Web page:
5. I am not categorically refusing to vote for “Finn,” but he will have to take some substantive steps to undo the harm he did over the last few months. That, however, would cause massive problems with those less savory elements that “Finn” specifically appealed to.

    This comment is cross-posted at: http://www.fairblog.org/2008/01/18/something-about-bigots/

  8. Thanks for popping in Steven.

    After tonight, I think it is over for Mr. Huckabee.

    Probably, no need to do more FAIR posts on the man.

    I knew that about the Jewish governor in Idaho. It’s cool political history, especially with the bad stuff in Idaho like our past racist compound up north.

  9. Even though there are things I really like about Huckabee, I could never vote for him once he made that sly crack, that he doesn’t know anything about Mormonism, but gee don’t they believe Jesus and Satan are brothers?

    If you know nothing about mormonism, you don’t come up with a well-established incendiary remark like that. I don’t want a President who’s going to poison people against my children.

    This is the kind of stuff that Pastor fed one of my friends at school, resulting in her not speaking to me from second semester 11th grade through graduation, though we had classes together every day, and she was my color guard captain.

  10. “I wonder how many LDS in America have so far cast their vote for the Baptist named Huckabee?”

    Any intelligible LDS could not, not because he is baptist, but because of his anti-Mormon whisper campaign against Romney. I do not want a Pastor-in-Chief of the United Bigots of America.

    If, on the other hand, he didn’t make an attack on Romney’s religion, which is what he did (see his blog and the comments they allowed against mormonism on it), then I wouldn’t have a problem with him. However, now I rather have my hand cut off than to vote for him.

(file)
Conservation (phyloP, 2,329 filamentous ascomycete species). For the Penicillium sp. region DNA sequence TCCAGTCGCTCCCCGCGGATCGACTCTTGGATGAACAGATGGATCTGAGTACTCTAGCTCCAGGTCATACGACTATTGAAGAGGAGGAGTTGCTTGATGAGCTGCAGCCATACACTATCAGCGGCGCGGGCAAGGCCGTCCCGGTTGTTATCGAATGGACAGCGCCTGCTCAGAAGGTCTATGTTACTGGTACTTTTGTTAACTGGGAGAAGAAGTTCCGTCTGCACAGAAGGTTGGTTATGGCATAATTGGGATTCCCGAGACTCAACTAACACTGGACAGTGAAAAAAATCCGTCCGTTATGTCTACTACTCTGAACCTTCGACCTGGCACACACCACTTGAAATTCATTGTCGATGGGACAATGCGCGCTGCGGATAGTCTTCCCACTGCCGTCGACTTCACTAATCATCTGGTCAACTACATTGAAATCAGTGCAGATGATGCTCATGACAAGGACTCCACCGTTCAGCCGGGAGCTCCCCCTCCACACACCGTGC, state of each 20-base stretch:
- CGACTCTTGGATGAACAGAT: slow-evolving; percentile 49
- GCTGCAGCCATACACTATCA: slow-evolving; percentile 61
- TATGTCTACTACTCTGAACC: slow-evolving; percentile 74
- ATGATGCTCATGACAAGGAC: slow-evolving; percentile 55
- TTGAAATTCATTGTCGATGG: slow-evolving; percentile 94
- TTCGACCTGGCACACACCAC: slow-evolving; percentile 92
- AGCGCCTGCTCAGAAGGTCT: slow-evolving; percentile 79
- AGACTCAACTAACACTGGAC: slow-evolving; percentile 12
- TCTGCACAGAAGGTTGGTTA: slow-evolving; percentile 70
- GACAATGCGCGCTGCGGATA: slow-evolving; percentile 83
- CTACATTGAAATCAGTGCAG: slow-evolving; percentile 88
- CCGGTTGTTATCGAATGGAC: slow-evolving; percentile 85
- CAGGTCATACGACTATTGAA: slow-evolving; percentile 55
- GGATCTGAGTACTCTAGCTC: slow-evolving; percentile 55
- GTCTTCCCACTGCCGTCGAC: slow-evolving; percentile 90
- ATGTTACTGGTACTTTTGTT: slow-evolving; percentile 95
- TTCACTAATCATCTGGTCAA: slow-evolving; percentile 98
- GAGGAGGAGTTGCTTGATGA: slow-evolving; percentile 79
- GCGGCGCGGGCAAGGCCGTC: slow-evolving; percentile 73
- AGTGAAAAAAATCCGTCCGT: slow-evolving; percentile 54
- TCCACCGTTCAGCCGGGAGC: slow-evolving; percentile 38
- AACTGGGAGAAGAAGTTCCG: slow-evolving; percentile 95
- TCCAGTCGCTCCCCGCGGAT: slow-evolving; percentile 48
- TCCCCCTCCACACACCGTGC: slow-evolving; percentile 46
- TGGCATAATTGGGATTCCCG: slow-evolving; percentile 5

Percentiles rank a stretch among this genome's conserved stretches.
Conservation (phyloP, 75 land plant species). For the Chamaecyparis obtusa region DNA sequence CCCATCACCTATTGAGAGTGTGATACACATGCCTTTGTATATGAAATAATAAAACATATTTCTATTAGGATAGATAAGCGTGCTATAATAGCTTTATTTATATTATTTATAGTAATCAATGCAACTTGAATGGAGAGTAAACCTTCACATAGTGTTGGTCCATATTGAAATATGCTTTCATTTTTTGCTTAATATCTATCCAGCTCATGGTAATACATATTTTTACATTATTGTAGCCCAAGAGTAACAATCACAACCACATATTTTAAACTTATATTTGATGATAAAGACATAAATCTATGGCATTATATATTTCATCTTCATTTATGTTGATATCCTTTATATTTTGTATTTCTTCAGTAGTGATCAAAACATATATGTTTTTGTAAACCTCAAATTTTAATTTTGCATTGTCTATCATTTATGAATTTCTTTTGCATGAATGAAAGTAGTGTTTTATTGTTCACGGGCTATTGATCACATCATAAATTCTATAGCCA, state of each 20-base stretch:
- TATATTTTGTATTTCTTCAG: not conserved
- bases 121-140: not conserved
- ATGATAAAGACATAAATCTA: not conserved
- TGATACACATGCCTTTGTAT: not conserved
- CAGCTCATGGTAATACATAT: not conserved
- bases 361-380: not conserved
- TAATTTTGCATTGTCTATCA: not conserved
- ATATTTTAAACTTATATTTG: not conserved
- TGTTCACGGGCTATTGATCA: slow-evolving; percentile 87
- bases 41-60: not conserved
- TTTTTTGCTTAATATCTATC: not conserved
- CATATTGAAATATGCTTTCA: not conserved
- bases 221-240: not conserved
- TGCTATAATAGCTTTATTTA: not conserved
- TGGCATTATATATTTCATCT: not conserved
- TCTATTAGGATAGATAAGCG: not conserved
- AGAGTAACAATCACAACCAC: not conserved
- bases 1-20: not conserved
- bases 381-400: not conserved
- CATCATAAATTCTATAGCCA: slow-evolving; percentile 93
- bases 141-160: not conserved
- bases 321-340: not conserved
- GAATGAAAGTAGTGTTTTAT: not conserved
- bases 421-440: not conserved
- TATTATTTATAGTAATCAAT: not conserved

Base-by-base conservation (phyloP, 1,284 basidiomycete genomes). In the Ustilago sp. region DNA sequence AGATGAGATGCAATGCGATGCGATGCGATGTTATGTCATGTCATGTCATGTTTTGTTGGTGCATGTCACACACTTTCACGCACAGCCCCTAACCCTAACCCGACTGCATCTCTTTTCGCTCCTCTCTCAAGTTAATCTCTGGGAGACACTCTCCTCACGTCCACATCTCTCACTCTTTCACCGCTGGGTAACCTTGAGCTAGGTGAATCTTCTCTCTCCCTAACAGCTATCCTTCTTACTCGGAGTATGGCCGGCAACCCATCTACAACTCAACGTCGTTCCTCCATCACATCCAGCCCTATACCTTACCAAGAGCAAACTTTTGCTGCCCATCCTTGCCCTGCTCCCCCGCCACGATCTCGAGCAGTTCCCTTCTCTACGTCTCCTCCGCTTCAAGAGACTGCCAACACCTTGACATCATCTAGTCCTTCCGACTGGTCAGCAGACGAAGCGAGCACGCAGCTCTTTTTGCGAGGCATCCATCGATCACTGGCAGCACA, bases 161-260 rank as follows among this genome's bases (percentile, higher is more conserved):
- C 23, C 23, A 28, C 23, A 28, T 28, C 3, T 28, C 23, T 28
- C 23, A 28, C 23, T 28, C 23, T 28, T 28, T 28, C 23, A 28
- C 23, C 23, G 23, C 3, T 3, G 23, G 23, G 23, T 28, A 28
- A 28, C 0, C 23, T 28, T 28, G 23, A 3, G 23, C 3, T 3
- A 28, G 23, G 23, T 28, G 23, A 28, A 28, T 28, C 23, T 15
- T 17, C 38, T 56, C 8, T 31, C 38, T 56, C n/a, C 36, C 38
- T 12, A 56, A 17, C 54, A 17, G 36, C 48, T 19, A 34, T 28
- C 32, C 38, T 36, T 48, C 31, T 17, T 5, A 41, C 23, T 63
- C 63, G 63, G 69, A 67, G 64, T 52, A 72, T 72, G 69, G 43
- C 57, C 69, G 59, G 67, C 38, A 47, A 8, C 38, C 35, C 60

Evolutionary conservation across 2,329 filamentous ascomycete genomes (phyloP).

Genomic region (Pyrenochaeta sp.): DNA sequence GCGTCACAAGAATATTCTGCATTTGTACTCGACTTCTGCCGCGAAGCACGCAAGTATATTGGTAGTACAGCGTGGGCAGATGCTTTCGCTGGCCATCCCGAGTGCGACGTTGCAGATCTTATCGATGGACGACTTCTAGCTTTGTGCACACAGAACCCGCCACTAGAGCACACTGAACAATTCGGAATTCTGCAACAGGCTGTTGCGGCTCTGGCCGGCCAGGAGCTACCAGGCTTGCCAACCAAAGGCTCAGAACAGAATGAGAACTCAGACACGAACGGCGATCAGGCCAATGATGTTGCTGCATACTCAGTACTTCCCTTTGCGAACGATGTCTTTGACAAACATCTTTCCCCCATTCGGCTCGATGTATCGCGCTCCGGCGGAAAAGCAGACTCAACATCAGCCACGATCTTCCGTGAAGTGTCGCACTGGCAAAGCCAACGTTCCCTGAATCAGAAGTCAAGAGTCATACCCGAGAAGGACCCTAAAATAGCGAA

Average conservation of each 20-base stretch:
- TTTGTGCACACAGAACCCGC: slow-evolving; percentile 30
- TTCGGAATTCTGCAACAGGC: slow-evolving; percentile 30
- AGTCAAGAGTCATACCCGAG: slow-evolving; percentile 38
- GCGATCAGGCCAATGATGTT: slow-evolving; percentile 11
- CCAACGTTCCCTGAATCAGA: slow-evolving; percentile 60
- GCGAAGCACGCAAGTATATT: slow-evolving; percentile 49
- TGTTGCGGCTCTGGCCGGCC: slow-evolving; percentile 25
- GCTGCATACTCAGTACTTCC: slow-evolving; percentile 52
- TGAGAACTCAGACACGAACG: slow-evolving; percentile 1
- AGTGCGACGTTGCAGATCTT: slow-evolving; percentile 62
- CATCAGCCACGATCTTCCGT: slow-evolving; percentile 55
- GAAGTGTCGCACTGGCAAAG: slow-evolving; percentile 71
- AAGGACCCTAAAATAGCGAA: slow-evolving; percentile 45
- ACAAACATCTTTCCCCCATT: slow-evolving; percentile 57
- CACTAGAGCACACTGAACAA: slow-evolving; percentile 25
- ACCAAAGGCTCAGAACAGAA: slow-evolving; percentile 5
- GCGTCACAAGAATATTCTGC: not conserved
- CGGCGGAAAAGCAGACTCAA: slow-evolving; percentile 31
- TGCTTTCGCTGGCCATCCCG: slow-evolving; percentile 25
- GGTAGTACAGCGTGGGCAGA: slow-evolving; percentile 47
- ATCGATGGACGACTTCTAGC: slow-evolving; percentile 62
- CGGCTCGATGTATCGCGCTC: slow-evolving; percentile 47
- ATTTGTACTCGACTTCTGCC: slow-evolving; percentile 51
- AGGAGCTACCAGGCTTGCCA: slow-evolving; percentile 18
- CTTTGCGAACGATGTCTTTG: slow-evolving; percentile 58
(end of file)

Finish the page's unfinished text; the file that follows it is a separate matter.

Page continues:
Way to go Huckabee!

  11. Todd, #11: based on Johnna and Andrew ‘s comments (14, 15), do you think Evangelicals voting for Romney is really analogous to Mormons voting for Huckabee?

  12. Todd #13, Thanks for linking to my blog. I really appreciate your open mind, being a Baptist Minister and defending your LDS friends. I really appreciate what you’ve done starting this blog. I agree with you saying:

    [“I am just thankful that in America we have these possibilities for discussion and spirited engagement. Thank God we have the freedom to ask questions about what is vital to our heart convictions.”]

  13. To lighten the discussion…

    “You know the world is going crazy when the best rapper is a white guy, the best golfer is a black guy, the tallest guy in the NBA is Chinese, the Swiss hold the America’s Cup, France is accusing the U.S. of arrogance, Germany doesn’t want to go to war, and the three most powerful men in America are named ‘Bush’, ‘Dick’, and ‘Colon.’ Need I say more?” – Chris Rock

    Similarly, whoever thought we’d see the day when a woman, a preacher, a black guy, and a Mormon are all frontrunners for one of the top jobs in the world… Sure, we all might have talked about it, and now…here it is.

    Times are a’changin’.

  14. Tate, times are a’changin’. For sure.

    Johnna, I am sorry to hear that. On the flip side, my wife couldn’t run for school office (mid-80s) in a rural community school. She was told it would have been better for her to be jack-Mormon than so ardent in her Christian faith (Pentecostal).

    Keep commenting on HI4LDS. You are welcome here to share your thoughts and concerns.

    Brian, I don’t think an LDS friend is free to say that Mr. Romney is free of dirty play in attack ads on Mr. Huckabee. Politics, I suppose. It all is inexcusable on the part of all candidates.

    I don’t trust Mr. Huckabee. And I don’t trust Mr. Romney.

    But there is One I rest in completely.

    After a nice Lord’s Day, yesterday; it is a great Monday morning, friends.